10 Things No One Tells You About Getting A Puppy

So, after years of longing for little Fido or Fidette, you finally bring your new puppy home. As a grown adult, you’ve made a calculated decision based on your mature lifestyle, schedule, finances, home and so much more. Within minutes of squeezing that fuzzy puppy face, you’ll be as happy as you ever could have imagined. And, within weeks, you’ll be questioning everything about yourself, your direction in life, and how, in all of your preparation, you never knew about the pure mayhem that is owning a puppy. Here are those things you wish had been explicitly written in the puppy manuals, but you’re likely to never find anywhere. Puppy owners repeat after me: someday my dog will get older, someday my dog will get older…

1. All in all, it’s pretty much the worst. Similar to what I would imagine having a child is like, no one at the dog park casually engages in chatter about how difficult having a puppy can be. Everyone’s all like, “Oh, we really lucked out!” and “He just sleeps all day! No complaints!” and you have to assume they’re lying through their pearly whites, because, it is mentally/spiritually/physically/financially draining at most times. IF they are somehow telling the truth – LUCK is the operative term. Puppies are, for the most part, adorable and terrible creatures, all at once.

2.  You will never go unnoticed in public again. Remember the days of wandering, hungover, to the corner store to get shameful snacks, with an unkempt bun tied messily on top of your head? They aren’t over, but, you need to be prepared to be reminded – at least 18 times within a block – that you look the way you do. Everyone – sexy dog Dads and delirious bystanders included – will bend over to enthusiastically touch and engage with your fur child, and then look up in horror when they realize you own it.

3. On that note, never forget your dog’s age or potential weight. Because you will be asked a thrillion times within that same block. If you forget said dog’s exact age or potential weight, you’ll be mistook for the dog walker, or worse – a neglectful parent who obviously doesn’t have his/her shit together. I mean, since when was age measured in weeks? Or potential weight a thing? I am not currently celebrating my 1349th week of existence. And I don’t feel like chit-chatting about how, down the road, I’ll likely clock in 20 lbs heavier. Give me a break – math is not my strong suit.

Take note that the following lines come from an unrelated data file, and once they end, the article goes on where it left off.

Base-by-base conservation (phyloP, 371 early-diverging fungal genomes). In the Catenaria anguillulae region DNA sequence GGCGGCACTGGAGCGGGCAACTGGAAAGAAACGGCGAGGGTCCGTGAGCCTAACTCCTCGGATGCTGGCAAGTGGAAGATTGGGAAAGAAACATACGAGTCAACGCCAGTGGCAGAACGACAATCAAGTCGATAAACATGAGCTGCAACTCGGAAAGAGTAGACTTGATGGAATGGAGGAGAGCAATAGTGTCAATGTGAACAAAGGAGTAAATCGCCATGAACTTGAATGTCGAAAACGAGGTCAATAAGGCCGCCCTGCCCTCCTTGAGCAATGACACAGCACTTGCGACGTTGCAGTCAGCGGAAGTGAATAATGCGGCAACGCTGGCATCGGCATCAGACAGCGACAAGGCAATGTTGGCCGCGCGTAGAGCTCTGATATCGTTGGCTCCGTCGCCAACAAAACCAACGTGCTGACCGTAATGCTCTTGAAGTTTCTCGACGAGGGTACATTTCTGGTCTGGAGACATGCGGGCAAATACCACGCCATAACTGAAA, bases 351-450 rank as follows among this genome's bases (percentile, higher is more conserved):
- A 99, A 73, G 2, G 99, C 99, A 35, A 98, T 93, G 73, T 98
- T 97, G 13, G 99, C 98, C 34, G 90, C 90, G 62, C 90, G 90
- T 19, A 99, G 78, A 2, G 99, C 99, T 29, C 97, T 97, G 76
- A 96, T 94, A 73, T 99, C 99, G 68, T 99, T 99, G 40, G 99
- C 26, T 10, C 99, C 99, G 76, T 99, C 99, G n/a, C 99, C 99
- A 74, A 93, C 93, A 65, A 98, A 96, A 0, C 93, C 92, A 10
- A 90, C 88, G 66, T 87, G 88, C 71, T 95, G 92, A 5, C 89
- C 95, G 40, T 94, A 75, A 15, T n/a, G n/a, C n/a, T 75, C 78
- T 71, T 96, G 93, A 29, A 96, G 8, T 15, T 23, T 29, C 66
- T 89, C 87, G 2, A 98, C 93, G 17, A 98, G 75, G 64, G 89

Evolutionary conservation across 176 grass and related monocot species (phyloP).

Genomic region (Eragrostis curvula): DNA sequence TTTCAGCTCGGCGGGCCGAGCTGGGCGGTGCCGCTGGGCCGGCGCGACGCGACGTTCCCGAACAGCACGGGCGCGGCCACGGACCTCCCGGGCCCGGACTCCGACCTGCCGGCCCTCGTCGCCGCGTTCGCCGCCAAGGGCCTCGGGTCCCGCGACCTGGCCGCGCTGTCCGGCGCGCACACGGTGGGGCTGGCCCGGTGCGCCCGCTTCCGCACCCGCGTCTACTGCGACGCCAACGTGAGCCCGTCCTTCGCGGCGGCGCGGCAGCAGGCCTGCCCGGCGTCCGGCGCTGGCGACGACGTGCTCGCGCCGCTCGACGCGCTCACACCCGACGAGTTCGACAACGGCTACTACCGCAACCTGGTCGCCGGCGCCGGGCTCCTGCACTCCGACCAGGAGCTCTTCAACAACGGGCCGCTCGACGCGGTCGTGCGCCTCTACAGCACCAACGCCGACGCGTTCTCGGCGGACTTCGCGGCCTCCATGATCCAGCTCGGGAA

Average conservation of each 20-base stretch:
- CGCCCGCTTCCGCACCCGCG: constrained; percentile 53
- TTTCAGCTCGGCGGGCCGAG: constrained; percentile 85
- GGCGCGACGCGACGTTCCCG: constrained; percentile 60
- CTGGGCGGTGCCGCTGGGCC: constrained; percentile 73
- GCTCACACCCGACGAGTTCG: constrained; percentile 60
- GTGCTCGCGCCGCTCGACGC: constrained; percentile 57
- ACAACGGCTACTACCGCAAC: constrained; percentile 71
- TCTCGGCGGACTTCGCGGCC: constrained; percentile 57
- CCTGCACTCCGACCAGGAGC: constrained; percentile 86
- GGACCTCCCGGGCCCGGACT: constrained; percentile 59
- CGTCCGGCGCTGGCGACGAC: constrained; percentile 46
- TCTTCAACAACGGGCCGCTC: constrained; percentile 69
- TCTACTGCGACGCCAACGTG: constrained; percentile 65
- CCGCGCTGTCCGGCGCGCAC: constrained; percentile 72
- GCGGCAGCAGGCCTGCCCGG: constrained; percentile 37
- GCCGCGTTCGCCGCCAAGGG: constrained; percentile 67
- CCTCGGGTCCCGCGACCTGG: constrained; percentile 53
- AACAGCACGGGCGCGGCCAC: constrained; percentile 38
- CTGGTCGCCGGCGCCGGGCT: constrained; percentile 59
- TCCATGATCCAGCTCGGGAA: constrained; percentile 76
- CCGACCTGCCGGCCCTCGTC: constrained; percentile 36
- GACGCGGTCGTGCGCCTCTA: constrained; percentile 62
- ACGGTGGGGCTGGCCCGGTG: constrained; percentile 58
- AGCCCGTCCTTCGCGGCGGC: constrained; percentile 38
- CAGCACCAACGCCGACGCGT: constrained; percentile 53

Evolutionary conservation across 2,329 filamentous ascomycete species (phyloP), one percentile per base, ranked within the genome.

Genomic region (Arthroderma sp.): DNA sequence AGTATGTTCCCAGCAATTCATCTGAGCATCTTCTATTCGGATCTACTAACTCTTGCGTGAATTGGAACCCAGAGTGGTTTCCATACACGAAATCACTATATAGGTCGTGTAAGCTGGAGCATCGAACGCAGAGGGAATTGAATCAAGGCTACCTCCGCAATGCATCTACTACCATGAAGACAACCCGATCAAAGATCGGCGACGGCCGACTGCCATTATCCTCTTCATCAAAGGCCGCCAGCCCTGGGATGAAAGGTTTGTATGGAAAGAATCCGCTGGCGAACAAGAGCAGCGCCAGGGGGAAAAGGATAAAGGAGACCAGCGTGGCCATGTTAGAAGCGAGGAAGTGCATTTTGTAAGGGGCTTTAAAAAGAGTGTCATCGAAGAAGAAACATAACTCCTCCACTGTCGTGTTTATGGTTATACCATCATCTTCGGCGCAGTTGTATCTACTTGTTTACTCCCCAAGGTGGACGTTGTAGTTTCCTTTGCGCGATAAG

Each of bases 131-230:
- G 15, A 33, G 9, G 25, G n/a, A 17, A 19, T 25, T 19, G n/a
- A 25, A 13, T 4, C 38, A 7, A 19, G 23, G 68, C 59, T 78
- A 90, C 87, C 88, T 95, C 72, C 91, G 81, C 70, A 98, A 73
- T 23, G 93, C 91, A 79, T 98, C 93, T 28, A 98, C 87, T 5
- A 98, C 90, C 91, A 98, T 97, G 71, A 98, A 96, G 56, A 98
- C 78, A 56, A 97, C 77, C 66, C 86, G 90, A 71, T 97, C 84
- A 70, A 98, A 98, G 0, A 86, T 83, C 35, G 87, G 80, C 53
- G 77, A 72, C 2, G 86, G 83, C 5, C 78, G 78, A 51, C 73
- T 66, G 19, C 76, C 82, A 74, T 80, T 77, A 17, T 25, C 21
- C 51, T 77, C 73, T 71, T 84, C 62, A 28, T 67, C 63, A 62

4. Your sacred apartment/home will soon be a poopy, pee-stained, shredded-fluff mess. The months spent prepping your trendy downtown condo or spacious multi-floor abode are behind you. Before getting a puppy, you probably dreamed of co-existing in your pretty space; your dog quietly frolicking alongside your Crate & Barrel couch while you made risotto. WRONG. You will not be eating until the rare occasion that they’re subdued (weight loss very likely) and that couch will have parts of it dismantled that you didn’t even know could be dismantled.

5. You will make so many new friends who could care less about you. Be prepared to enter your local dog park and have people happily shriek the name of your dog. Not yours! Dog’s. They don’t even know who you are. God forbid you try to get a lil’ personal info from the only people in the world you now see three times a day; they’ll find a way to steer the convo back to your pets, because you are your puppies’ slaves and identities are forbidden. #actuallynonewfriends

6. Surprise! You live with a tiny ninja. You probably thought that a simple gate, crate, door or blockage would encourage your angelic baby to stay where you want. HA! Didn’t you know that Fido is actually Bond? Or a small incarnation of Jason Statham? He will not only free himself immediately, but he will find his way into things that you deem unreachable as a human being. Plus side? If you’re considering having art stolen from the Guggenheim, your puppy is trained for the heist.